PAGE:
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# Why W?

No, not that W. I won't be drawn into presidential politics here. The W I want to discuss is something else entirely: the Lambert W function, a mathematical contrivance that has been getting a fair amount of attention lately. The buzz began in the world of computer-algebra systems such as Macsyma, Maple and Mathematica, but word of W has also been spreading through journal articles, preprints, conference presentations and Internet news groups. The W function even has its own poster (see http://www.orcca.on.ca/LambertW).

The concept at the root of W can be traced back through more than two centuries of the mathematical literature, but the function itself has had a name only for the past 10 years or so. (A few years longer if you count a name used within the Maple software but otherwise unpublished.) When it comes to mathematical objects, it turns out that names are more important than you might guess.

Without further ado, here is the definition of  Lambert W: It is the inverse function associated with the equation:

WeW = x.

What does that mean? Some readers of this column will grasp it instantly, but I am not going to pretend that I am one of them. It took me a while to figure out how W works, and even longer to see why the concept might be considered interesting or important. At the risk of inflicting severe tedium on those who are more adept at algebra and analysis, I want to retrace my own path toward understanding what W is all about. It's a fairly long and wiggly path.

Single U and W

In trying to make sense of the expression WeW , the first question is not "why W?" but "why e?" The e in the formula is Euler's number, the second-most-famous constant in all of mathematics, often introduced as "the base of the natural logarithms"; but then the natural logarithms are usually defined as "logarithms taken to the base e," which is not much help. Another way of defining e, originally derived from the study of compound interest, avoids this circularity: e is the limiting value of the expression (1+1/n) n as n tends to infinity. Thus we can approximate the value of e by setting n equal to some arbitrary, large number. With n=1,000,000, for example, we get six correct digits of e: 2.71828.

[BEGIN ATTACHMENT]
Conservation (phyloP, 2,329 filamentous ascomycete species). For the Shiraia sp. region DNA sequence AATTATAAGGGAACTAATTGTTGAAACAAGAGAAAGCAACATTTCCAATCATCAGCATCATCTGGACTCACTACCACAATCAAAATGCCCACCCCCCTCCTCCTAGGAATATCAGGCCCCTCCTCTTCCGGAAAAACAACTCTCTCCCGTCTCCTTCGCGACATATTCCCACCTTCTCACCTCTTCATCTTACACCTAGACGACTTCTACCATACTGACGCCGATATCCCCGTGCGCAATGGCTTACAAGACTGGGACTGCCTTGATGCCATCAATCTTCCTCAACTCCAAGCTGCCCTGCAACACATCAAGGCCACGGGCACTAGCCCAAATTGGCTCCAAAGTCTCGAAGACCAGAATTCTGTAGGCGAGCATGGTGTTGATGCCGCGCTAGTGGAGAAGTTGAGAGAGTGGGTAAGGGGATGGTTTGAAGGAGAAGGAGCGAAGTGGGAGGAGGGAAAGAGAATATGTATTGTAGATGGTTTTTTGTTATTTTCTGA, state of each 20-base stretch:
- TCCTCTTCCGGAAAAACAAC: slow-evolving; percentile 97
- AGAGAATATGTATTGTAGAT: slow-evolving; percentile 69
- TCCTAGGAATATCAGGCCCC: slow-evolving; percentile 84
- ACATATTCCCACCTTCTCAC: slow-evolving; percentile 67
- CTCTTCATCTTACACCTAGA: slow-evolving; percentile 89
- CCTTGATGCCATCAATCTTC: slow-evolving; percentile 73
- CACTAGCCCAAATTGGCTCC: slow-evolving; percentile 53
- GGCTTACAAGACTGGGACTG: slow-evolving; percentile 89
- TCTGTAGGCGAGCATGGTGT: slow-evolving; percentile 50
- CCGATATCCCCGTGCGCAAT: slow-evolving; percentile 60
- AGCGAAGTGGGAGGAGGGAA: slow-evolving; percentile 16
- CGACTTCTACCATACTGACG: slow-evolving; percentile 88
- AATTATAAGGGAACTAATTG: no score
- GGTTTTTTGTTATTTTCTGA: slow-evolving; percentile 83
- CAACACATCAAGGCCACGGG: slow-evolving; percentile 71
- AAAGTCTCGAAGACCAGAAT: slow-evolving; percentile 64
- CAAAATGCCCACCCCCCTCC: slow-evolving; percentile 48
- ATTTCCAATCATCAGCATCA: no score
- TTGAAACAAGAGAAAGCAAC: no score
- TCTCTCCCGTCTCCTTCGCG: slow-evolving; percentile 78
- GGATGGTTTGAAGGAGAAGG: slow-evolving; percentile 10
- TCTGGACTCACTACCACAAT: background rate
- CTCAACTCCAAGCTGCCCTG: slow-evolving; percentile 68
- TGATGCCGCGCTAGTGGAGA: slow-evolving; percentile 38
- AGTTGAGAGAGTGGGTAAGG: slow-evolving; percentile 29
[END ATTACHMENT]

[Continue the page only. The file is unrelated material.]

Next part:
Now, with e in hand, consider an equation somewhat simpler than the one for W; we might call it single-U:

eU = x.

This equation defines the exponential function,  also written exp(U). The function maps each given value of U to a corresponding value of x, namely e raised to the power U. If U is a positive integer, we can calculate the function's value by simple arithmetic: Just multiply e by itself U times. For nonintegral U, the procedure is not quite so obvious but is still well-defined; the left part of Figure 1 shows the elegant curve generated.

The equation eU = x also defines an inverse function; we just need to read the equation backward. Whereas the forward function maps a value of U to a value of x, the inverse function takes a value of x as input and returns the corresponding value of U. In other words, the inverse function finds the power to which e must be raised to yield a given value of x. This is another well-known, textbook function: the natural logarithm, written log(x) or ln(x). The log function has the same graph as the exponential function but reflected across the diagonal, as shown in the right part of Figure 1.